Sorted by New

Wiki Contributions



You might want to consider adding additional protection measures (like a respirator), as the effectiveness of some vaccines can be moderate to non-existent. The effectiveness of the flu vaccine in years when its well-matched to the circulating strains is between 40% and 60%, and when the vaccine is not well-matched, it's protection against illness plummets, although it may still offer some protection against complications such as pneumonia. Vaccines don't exist for bad colds and the stomach flu.

Answer by FlorinJul 08, 202321

Reusable respirators will work well against any fast-spreading pandemic (assuming no ridiculously-long, asymptomatic incubation periods).


There seems to have been plenty of papers on airborne aerosol transmission of the flu and experiments with human subjects strongly suggested that the common cold is transmitted via aerosols. So, this makes it even more surprising that the experts got transmission so wrong and took forever to correct their mistake.


Yes, but your post seemed to focus on the individual, and that's why I didn't mention future humanity.

For humanity, it did go from no doom to maybe doom which is worse. And perhaps it's worse for the individual in the long run too, but that's a lot more speculative.

In any case, there's still some hope left that our luck will last long enough to avoid doom, even if it will be by the skin of our teeth.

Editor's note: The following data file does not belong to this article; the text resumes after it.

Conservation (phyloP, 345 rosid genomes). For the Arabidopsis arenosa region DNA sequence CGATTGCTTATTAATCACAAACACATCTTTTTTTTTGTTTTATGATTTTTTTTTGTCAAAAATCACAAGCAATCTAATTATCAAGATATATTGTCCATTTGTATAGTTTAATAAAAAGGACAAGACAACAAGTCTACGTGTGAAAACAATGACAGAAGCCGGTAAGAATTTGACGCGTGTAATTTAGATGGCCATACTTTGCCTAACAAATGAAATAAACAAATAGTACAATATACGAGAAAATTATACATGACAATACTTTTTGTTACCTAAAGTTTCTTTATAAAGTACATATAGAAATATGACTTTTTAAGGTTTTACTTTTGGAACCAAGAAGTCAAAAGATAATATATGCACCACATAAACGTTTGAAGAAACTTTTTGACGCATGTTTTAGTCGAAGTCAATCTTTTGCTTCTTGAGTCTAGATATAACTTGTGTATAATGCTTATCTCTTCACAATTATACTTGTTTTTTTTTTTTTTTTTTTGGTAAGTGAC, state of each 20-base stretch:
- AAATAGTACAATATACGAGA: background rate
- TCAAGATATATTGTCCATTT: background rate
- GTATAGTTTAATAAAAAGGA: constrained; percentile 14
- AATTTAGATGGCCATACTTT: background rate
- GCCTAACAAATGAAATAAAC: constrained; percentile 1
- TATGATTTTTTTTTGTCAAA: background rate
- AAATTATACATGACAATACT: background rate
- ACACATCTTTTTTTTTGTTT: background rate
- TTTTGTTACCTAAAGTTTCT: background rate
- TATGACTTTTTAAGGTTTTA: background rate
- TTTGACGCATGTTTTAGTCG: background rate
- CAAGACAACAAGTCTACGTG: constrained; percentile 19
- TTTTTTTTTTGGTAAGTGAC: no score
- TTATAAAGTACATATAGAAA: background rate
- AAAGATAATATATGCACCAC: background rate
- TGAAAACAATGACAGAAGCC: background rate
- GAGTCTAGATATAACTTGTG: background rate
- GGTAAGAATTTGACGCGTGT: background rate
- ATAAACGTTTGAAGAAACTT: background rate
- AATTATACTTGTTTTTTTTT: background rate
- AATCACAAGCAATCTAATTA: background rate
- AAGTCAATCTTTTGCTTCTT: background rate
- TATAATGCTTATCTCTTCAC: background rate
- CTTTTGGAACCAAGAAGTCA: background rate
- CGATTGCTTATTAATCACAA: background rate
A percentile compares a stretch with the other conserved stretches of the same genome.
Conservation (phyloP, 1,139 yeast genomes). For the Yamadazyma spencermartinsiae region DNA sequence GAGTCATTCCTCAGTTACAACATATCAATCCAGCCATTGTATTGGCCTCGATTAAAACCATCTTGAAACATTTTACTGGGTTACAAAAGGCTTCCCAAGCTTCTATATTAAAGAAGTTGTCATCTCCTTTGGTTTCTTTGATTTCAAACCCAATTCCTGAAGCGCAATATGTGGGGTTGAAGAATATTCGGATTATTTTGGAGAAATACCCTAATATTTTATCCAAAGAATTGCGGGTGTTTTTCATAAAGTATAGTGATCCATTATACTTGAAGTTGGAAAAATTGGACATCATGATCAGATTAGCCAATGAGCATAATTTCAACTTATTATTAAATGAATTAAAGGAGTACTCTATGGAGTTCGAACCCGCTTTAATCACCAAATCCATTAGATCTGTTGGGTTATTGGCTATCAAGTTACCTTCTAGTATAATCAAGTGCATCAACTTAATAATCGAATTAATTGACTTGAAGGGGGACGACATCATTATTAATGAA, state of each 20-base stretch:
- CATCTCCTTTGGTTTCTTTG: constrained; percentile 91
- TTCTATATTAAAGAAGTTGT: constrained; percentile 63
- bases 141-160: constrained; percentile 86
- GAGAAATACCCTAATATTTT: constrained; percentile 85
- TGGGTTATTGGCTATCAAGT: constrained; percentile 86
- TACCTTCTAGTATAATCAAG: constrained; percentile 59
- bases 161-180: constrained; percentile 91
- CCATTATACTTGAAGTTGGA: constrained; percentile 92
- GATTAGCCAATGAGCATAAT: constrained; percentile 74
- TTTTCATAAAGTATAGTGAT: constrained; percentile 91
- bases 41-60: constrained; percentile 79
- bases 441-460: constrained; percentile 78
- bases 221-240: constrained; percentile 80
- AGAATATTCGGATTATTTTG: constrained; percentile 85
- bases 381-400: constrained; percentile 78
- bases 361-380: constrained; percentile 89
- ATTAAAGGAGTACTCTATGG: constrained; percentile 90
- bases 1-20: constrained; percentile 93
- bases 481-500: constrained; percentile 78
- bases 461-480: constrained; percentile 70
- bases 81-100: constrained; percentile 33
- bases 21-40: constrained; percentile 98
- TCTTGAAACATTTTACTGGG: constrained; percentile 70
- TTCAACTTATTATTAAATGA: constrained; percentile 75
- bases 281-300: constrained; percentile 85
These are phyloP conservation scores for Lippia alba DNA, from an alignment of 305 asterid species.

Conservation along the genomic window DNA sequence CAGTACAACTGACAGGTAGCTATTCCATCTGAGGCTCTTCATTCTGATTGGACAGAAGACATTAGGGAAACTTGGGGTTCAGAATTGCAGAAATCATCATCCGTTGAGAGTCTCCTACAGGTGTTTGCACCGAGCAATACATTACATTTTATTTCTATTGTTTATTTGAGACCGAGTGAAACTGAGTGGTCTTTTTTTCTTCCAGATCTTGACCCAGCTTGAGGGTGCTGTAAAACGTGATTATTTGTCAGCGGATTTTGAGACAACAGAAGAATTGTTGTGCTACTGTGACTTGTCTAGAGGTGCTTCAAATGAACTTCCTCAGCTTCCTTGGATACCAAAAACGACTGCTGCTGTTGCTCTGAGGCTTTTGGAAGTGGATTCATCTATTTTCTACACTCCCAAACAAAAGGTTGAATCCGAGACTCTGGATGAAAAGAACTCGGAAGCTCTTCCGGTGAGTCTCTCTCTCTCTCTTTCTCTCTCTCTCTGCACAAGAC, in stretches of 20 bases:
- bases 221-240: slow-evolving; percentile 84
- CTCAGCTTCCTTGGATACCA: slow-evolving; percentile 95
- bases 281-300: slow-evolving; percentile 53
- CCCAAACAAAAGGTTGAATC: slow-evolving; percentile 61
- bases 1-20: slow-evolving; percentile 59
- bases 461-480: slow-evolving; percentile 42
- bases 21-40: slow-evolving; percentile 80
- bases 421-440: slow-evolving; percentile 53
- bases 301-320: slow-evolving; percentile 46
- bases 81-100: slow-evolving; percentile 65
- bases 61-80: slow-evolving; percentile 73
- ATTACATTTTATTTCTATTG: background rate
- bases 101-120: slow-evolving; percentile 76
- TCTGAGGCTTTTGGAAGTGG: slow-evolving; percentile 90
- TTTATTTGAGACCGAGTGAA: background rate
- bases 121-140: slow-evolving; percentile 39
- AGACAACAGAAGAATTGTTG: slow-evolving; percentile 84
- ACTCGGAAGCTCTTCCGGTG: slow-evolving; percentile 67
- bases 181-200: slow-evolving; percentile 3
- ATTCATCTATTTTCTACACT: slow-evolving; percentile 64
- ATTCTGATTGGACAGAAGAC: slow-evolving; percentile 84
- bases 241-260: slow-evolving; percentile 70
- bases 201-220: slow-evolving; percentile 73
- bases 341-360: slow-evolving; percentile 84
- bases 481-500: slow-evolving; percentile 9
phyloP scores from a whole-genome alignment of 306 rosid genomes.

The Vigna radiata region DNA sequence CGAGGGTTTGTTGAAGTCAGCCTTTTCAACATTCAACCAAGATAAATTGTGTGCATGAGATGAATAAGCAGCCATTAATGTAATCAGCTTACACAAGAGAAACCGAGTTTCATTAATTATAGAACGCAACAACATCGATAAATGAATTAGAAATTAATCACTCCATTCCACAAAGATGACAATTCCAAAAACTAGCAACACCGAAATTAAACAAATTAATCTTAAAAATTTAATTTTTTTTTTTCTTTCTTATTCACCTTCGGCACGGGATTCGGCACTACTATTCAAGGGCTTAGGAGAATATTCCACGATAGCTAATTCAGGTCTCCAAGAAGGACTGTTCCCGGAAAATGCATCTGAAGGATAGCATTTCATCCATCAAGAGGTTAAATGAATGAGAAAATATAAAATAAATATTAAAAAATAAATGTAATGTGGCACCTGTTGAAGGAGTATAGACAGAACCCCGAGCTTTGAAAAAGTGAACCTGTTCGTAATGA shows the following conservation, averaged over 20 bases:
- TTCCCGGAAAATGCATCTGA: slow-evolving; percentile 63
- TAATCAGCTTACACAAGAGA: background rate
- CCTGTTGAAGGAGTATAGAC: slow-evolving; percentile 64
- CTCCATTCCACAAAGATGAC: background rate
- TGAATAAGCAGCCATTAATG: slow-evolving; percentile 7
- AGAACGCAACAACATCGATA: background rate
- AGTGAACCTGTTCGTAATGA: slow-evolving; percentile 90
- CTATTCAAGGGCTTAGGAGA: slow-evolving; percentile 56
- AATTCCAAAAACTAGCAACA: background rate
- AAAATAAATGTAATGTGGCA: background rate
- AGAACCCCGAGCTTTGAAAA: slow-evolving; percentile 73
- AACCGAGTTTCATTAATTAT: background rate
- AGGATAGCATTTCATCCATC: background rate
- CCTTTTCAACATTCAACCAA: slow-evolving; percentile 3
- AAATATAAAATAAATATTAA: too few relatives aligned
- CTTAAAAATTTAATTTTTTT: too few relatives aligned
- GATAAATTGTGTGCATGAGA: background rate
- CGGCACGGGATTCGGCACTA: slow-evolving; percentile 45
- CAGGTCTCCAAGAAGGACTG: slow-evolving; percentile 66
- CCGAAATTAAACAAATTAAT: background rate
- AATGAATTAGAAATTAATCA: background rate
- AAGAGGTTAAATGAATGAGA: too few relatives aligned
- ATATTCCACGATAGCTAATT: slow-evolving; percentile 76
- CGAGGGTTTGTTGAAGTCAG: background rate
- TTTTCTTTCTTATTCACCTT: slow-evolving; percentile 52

Answer by FlorinApr 17, 20231-7

Until very recently, it was doom for every individual. Maybe-doom is a vast improvement.

And whatever happens, we'll have the privilege of knowing how human history will have turned out.


The virus most likely leaked from the gain-of-function experiments that they were doing under BSL-2 and not from the BSL-3 or BSL-4 labs.

Third scenario: bat-to-researcher transmission during field work at bat caves or from the bat repository/colony or unaltered bat viruses at the labs in Wuhan.


It's a tricky situation. As soon as Hong Kong relaxed its pandemic strategy, excess deaths exploded. Since China followed a similar (and even stricter) pandemic strategy, it seemed inevitable that the same thing would happen (all things being equal) and millions would die with many more millions becoming hospitalized. But all things might not be equal; the circulating strains of covid in China might be less lethal than when Hong Kong relaxed its own pandemic strategy. So, it could go either way.

The real problem here is that China is playing Russian roulette; rather than using more effective vaccines and respirators, its using less effective vaccines and poorly-performing masks instead. The expert consensus seems to correctly identity the vaccine problem but still mostly ignores the mask/respirator issue, as they've done throughout the pandemic.


I was referring to how docs do brain surgery (e.g., infection prevention procedures, what instruments are used, where incisions are made, etcetera) rather than error rates or second opinions. I highly doubt that many non-experts (even a very motivated brain cancer patient) could successfully determine the appropriateness of specific surgical techniques for brain surgery. And since brain cancer is rare, it's low stakes from a societal or even a personal survival point of view (although, it will become high stakes if you'll live a lot longer than the current lifespan).

Nah, bridges (see other reply) and rockets aren't high stakes enough to be worth worrying about.


Bridge building is nowhere near as important as cryonics (or more appropriately, "brain preservation" technology which may not involved cryonics at all), because brain preservation tech has the potential to save hundreds of millions and possibly billions of people from certain death. Even if you disagree, it is still potentially important for personal survival way more than bridge building.

Load More